So in 2015, attorney Dan Rogers laid out Kickstarter legal liabilities in an easy to read article. And basically what he indicates is that the crowdfunding giant itself creates some of its own problems. When a campaign creator ends up being conflated with someone selling, or when a backer feels like a donor or an investor, problems arise. Donors take on risk and can receive legal protection. Donors (e. g. gift-givers) can get tax benefits from their acts (although few crowdfunding campaign creators have 501(c)(3) status). Hence gifts, purchases, pledges, perks, and rewards confuse the issue. Most worthy is the Kickstarter TOS, part 4, which states:
When a creator posts a project on Kickstarter, they’re inviting other people to form a contract with them. Anyone who backs a project is accepting the creator’s offer, and forming that contract.
So yes, they say it’s a contract. And that means it’s a legal agreement and subject to legal action if breached. As a result, there are legal cases. Let’s look at a few briefly.
As you might expect, crowdfunding follies eventually lead to legal action.
Attorney General Makes Crowdfunded Company pay for Shady Deal
On April 30, 2014, the Washington State Attorney General, Bob Ferguson, brought the first enforcement action in the nation, against Altius Management, to pay for irregularities arising from the 2012 “Asylum Playing Cards” Kickstarter campaign. Ferguson won his case, and defense had to pay $54,851. Ferguson stated:
Washington state will not tolerate crowdfunding theft. If you accept money from consumers, and don’t follow through on your obligations, my office will hold you accountable.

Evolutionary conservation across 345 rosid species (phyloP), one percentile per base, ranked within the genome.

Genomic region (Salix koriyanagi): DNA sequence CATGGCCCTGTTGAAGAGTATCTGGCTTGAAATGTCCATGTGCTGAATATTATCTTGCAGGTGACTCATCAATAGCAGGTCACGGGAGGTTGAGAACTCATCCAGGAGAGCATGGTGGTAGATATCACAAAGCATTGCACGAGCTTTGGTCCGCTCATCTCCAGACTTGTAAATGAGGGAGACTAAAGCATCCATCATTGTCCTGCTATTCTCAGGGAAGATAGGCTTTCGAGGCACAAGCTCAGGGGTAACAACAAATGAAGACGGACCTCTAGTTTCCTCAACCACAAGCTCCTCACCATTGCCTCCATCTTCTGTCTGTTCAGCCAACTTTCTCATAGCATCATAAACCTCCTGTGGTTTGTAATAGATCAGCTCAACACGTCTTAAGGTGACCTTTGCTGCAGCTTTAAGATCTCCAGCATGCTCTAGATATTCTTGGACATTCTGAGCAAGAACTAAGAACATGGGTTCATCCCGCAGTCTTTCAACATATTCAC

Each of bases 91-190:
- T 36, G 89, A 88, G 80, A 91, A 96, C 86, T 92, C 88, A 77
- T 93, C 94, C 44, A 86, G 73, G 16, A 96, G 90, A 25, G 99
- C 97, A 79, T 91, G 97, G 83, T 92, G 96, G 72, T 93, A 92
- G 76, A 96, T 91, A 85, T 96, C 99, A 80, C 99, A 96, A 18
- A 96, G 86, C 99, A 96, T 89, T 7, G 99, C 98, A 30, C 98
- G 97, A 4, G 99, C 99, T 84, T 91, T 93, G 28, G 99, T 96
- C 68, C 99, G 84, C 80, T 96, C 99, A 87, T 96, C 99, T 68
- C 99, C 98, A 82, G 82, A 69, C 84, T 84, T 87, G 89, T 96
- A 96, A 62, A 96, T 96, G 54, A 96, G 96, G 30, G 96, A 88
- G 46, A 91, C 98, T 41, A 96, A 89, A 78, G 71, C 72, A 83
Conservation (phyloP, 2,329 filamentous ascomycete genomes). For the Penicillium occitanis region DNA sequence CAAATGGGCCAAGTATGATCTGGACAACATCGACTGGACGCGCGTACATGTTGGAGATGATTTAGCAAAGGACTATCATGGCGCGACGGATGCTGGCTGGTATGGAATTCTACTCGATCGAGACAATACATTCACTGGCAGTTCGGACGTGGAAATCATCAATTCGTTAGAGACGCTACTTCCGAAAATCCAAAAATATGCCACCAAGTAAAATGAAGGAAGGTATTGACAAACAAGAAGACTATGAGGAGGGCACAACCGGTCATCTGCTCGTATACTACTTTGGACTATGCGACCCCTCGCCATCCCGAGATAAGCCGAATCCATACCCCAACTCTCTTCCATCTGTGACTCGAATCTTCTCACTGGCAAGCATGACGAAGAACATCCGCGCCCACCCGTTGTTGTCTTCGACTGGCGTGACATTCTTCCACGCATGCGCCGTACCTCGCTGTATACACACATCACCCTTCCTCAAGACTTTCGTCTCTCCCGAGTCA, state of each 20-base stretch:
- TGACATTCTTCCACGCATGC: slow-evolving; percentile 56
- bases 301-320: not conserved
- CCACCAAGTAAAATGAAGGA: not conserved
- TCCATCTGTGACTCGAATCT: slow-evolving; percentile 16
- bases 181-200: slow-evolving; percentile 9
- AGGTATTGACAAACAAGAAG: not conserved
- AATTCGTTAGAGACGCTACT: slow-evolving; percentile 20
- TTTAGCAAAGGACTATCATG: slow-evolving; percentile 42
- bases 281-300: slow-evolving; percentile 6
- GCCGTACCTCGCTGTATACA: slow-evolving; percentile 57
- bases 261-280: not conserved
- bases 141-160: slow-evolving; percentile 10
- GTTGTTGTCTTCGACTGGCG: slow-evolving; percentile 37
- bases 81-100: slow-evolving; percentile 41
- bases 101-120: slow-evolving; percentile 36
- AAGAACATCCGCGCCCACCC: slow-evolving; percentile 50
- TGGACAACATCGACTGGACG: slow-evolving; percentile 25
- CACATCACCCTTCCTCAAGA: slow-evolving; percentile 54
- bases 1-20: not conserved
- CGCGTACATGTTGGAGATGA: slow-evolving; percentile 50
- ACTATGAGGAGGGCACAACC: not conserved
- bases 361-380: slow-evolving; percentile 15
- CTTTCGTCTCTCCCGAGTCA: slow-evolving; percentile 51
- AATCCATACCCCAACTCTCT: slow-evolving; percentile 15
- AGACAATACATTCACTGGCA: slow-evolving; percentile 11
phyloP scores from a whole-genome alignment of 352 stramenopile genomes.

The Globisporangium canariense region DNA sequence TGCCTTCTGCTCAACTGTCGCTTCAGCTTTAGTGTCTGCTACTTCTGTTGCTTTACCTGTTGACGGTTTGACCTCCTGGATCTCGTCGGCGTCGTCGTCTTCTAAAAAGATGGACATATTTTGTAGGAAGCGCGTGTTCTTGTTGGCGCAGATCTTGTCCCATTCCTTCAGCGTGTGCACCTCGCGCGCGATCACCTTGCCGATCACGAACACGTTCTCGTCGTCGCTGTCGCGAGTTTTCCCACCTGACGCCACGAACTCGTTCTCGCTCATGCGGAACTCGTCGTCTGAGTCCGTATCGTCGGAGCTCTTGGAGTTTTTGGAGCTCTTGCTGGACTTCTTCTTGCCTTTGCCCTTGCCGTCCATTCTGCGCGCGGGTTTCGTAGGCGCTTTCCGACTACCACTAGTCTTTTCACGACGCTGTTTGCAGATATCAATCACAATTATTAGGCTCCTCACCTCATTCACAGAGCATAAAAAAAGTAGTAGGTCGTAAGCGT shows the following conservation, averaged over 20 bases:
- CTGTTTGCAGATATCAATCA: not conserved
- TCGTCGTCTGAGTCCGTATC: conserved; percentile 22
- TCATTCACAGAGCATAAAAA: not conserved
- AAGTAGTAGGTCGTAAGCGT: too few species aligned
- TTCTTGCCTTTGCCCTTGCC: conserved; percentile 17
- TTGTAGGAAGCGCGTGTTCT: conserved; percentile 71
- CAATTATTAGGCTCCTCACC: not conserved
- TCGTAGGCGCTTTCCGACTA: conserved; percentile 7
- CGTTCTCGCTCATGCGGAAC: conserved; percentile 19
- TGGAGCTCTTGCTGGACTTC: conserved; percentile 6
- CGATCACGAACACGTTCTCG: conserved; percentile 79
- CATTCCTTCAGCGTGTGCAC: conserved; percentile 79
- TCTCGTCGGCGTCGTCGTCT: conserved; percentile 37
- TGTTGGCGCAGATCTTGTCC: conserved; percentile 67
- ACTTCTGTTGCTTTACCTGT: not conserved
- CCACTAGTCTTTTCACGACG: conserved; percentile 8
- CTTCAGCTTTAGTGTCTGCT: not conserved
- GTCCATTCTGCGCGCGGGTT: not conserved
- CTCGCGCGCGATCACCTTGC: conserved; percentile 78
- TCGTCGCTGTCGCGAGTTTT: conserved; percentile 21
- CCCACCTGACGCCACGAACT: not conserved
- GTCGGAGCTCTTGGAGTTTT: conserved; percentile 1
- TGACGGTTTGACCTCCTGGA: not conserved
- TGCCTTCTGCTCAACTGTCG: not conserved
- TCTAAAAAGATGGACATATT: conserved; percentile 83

Feds take first action against a failed Kickstarter with $112K judgment
Also, the federal government got involved in June of 2015. Since this case involved a misuse of funds, the Federal Trade Commission intervened, and sued for $122,000. The verdict totaled close to $112,000. Also, a part of the verdict involved the defense having to honor all stated refund policies.
Crowdfunding Lawsuit on question of Active Participant vs. Passive Platform
Furthermore, in August of 2015, a charitable crowdfunding entity, GiveForward, got into legal hot water with a fraudulent campaign. It seems an estranged father ran a campaign for donations for an 8-year-old child with a heart condition. Except the child had no such condition. Once the mother determined the campaign existed, and GiveForward’s own fraud meter kicked in, the jig was, as we say, up. However, the mother brought suit against the crowdfunding platform, alleging they were complicit in the fraud. The judge found the platform remained passive (even though they assigned a ‘coach’. Still, the father never used the ‘coach’s’ services) and did not take part in the fraud.